Law Society pushes for law to be part of school curriculum

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Children should know their rights, says president I. Stephanie Boyce

The president of the Law Society is pushing for law to be part of the school curriculum so that children “know their rights”.

Speaking during a diversity event held at Dechert last week, I. Stephanie Boyce said the campaign would also help “break down barriers” as pupils start to think about a career in law during their primary and secondary education.

“Pupils might think law is an elitist profession, that lawyers don’t sound or look like them, or that they don’t belong,” said Boyce. “If we start to teach law in schools from a young age then they are able to move through the education system and start to think about a career in law earlier.”

“Some schools do — but not all — and my campaign is for all schools,” reiterated Boyce. “It could make a difference to those who think the solicitor profession is not for them and starts to break down barriers for those individuals.”

Boyce referenced statistics showing that nearly two-thirds of people do not know their legal rights.

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The Society’s first black president, who began her tenure a year ago, has said previously it is her mission to leave the profession “more diverse and inclusive than the one I entered”.

She’s part of the City of London’s socio-economic diversity taskforce which aims to promote equity of progression in the UK’s financial and professional services. Boyce said the Law Society is seeking views from the legal profession to see what more can be done to boost socio-economic diversity.

It currently provides funding to education charity Young Citizens so that law can be taught in schools. “Our members also take part in Young Citizens’ Experts in Schools programme, where professionals engage with small groups of young people to teach young people about the power structures that make up our society,” she said.

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Politics should be though. My politics A level has probably ended up being the most useful to me (did sciences and another humanities alongside it). Most of the population do not understand basic U.K. politics, and the course was surprisingly good at covering it.


Anon 2.0

Why not both?


When you make a burger or kebab, sauce goes on the meat not the salad

Teaching law to all pupils could be beneficial.

Not really for the content but more to develop critical analysis and the tendency to verify information.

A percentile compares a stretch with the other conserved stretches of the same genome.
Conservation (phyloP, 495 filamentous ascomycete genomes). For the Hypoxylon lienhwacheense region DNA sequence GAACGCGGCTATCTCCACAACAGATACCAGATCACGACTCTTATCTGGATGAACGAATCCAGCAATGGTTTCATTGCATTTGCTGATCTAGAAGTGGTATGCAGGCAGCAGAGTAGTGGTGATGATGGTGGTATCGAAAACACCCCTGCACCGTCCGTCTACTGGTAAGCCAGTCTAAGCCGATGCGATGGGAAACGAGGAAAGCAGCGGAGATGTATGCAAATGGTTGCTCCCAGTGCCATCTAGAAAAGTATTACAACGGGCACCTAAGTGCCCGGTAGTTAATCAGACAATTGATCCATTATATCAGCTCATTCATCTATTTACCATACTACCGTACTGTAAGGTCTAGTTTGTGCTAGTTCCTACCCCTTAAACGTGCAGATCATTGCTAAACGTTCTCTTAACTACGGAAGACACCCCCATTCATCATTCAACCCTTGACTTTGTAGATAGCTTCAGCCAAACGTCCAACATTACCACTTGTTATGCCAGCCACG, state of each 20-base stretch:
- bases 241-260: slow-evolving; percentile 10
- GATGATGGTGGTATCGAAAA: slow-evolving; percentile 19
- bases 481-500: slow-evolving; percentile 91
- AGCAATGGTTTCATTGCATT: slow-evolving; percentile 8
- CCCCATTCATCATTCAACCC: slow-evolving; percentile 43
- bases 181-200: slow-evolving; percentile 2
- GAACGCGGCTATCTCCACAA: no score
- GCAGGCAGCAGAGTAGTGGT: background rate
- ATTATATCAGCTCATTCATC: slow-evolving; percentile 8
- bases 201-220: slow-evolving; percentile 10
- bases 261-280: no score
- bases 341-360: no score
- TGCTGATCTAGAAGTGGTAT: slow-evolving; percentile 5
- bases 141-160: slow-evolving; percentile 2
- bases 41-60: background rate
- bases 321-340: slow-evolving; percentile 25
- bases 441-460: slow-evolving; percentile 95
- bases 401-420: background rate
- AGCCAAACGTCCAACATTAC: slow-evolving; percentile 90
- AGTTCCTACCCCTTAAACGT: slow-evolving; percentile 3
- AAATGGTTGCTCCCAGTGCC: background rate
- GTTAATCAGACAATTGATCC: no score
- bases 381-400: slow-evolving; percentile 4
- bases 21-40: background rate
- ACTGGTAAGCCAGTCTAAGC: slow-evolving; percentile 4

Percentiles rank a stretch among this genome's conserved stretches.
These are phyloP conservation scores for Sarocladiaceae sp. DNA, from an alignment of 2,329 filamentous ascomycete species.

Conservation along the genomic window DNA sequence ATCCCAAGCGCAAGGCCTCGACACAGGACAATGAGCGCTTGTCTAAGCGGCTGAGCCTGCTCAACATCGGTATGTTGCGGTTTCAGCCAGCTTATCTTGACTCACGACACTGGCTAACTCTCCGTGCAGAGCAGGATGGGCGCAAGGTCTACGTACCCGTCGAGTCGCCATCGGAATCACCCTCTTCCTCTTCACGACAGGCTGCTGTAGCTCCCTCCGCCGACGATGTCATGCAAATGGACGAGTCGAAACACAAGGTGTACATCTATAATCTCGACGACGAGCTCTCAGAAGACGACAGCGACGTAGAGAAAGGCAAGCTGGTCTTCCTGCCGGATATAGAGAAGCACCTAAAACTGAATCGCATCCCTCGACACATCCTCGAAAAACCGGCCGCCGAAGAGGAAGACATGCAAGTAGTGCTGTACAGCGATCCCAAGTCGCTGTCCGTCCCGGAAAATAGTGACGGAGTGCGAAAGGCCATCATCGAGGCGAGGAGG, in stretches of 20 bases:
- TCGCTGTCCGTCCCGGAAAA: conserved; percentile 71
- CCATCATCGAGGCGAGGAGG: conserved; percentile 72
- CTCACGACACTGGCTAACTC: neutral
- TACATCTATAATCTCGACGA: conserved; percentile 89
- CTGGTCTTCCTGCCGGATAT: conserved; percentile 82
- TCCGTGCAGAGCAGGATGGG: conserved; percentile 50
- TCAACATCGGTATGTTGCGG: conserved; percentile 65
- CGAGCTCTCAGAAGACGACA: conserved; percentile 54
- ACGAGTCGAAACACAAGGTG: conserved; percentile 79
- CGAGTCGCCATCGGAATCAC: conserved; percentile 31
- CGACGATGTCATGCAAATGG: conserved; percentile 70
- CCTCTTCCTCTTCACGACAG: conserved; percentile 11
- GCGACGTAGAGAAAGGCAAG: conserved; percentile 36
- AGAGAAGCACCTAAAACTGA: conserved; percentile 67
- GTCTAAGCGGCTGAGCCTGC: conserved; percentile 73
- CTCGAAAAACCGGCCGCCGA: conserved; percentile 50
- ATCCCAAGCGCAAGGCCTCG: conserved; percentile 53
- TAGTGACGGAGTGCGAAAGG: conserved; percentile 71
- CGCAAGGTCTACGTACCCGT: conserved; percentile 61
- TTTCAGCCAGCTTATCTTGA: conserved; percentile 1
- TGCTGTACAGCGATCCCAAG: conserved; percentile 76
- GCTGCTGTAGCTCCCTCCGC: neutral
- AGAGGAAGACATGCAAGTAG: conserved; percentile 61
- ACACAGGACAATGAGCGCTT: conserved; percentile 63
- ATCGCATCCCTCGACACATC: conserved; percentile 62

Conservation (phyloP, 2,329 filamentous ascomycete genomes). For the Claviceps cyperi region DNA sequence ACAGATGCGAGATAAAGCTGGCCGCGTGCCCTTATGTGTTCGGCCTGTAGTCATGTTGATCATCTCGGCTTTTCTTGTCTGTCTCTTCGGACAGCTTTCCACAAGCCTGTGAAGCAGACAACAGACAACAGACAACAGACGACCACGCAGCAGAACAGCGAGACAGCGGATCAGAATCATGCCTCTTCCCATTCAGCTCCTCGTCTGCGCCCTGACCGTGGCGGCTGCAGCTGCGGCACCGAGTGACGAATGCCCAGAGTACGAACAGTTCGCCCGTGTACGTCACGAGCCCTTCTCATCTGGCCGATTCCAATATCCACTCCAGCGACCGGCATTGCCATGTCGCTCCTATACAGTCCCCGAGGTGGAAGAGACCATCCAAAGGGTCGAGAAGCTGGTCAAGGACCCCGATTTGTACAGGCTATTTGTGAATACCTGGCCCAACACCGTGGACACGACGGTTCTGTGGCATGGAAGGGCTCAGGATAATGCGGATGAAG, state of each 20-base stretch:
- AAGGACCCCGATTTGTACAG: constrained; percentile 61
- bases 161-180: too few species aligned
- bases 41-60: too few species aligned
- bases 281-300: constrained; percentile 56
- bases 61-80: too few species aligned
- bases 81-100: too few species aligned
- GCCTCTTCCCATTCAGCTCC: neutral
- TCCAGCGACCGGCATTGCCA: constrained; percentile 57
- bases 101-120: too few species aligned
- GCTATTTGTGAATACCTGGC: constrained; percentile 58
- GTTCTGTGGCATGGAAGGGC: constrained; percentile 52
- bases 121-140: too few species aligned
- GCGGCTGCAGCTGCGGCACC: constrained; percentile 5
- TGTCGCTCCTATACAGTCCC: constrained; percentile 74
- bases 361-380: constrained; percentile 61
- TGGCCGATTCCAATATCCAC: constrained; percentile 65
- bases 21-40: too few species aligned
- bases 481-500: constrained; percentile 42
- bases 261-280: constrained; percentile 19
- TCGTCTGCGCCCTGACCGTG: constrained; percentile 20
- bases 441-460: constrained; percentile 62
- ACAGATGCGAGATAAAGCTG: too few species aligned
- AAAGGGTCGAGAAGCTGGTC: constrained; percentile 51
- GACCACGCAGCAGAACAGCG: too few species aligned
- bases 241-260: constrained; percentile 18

The amount of people who will share rubbish on social media such as a competition from a “Virgin Holidays” that is a day old account with 100 likes is staggering.

Teaching law to students would be encourage people to cross reference information and form their own conclusions instead of blindly accepting what’s in front of you as fact.



No need for this. What the education system is missing is a personal finance course. Teaching people about managing money (outside of business A Levs), saving, investing, compound interest, using debt appropriately etc.

So many people not taught in schools or by parents to be financially literate.



Get in the sea.



Actually, if PSHE/Sociology/Citizenship or whatever it is called was taught properly in schools, children and teens would fully understand their rights and how the politics of the country work. Instead, that 2 hour block per week in the curriculum is taught as a doss lesson where kids can do what they want and have very little knowledge or interest in it. Kids know it is time to “chill” because the teachers can’t be bothered, and so it becomes the most unproductive time of the week.

If schools really want to make a difference, and the law society really wants the profession to become more accessible, firms should go into schools and spend time with students, and actually present about their job. How many of these “target” kids actually know a lawyer or what they do? Getting to the people through various schemes would do far more than placing more burden on teaching professionals who already moan they do too much in their 10-12 week holiday every year

All in all though, a great idea.



Surely most subjects already encourage many of the skills which would be taught in law. Teach kids something more useful like coding, maths and STEM. Leave law as a specialism for later in life.


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